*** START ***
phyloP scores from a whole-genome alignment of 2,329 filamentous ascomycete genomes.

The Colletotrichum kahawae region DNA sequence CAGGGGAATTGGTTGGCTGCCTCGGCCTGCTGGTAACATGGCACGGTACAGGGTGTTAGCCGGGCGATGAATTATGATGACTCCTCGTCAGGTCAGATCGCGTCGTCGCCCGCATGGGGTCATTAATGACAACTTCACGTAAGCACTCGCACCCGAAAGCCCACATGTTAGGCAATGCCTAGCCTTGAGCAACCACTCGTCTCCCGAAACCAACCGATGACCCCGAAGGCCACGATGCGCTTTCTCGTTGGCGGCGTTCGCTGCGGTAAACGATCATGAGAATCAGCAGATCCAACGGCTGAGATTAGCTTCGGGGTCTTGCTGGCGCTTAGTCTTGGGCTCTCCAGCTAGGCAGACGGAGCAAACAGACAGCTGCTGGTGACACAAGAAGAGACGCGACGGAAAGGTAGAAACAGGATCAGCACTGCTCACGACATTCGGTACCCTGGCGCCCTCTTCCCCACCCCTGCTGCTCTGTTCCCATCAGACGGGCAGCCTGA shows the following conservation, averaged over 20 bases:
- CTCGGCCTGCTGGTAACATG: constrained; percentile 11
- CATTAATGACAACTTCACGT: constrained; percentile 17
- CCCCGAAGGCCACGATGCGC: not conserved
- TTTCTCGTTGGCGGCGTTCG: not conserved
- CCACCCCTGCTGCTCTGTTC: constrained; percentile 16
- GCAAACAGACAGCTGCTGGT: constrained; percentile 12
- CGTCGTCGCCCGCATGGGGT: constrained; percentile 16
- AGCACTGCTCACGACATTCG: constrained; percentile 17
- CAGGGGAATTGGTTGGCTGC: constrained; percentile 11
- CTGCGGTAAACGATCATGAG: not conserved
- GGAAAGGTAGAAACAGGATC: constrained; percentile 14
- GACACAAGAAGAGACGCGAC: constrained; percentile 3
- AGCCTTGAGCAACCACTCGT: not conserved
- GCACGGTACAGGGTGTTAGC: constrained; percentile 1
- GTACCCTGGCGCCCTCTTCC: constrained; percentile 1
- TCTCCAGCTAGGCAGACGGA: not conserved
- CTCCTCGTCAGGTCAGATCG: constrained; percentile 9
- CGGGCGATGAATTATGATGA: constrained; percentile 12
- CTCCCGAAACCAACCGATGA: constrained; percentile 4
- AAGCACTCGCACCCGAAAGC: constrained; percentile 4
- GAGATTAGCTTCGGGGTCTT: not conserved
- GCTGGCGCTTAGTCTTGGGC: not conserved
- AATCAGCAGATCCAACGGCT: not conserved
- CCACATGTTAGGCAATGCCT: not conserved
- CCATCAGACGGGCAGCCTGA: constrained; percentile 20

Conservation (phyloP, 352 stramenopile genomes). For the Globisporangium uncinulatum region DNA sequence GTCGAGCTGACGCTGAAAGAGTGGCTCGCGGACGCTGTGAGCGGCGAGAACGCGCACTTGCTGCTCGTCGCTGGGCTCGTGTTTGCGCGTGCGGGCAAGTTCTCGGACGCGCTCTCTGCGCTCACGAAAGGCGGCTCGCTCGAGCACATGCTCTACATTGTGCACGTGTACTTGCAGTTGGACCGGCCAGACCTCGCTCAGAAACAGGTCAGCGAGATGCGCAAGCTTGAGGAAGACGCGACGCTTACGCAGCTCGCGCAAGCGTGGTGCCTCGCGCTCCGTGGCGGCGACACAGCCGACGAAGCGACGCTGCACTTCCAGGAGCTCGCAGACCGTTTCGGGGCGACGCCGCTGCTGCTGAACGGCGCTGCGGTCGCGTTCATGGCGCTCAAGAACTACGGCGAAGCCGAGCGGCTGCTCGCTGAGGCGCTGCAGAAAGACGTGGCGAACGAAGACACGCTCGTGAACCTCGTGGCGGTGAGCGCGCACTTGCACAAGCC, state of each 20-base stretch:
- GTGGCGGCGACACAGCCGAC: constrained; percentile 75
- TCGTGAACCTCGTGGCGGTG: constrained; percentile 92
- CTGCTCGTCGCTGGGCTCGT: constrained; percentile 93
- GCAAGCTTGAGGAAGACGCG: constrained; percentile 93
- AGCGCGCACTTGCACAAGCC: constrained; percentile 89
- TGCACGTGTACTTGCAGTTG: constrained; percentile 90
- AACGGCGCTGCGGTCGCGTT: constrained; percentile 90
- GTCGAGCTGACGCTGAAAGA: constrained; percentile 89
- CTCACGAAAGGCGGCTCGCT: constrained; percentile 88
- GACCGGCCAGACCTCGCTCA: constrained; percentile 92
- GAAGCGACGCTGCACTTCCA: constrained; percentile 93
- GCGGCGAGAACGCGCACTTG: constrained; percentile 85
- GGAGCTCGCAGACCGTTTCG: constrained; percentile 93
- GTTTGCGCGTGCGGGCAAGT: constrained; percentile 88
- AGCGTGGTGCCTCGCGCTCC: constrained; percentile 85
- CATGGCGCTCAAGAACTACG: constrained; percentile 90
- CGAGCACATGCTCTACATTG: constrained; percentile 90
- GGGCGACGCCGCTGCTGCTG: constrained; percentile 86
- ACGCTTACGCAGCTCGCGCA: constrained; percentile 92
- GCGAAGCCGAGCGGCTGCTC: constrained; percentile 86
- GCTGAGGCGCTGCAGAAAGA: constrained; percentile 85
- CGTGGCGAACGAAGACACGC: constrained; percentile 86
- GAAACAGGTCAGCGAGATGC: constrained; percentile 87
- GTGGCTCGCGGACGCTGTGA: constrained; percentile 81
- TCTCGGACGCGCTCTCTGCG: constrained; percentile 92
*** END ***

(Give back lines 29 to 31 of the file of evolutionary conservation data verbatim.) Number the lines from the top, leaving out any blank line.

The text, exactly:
- GTGGCGGCGACACAGCCGAC: constrained; percentile 75
- TCGTGAACCTCGTGGCGGTG: constrained; percentile 92
- CTGCTCGTCGCTGGGCTCGT: constrained; percentile 93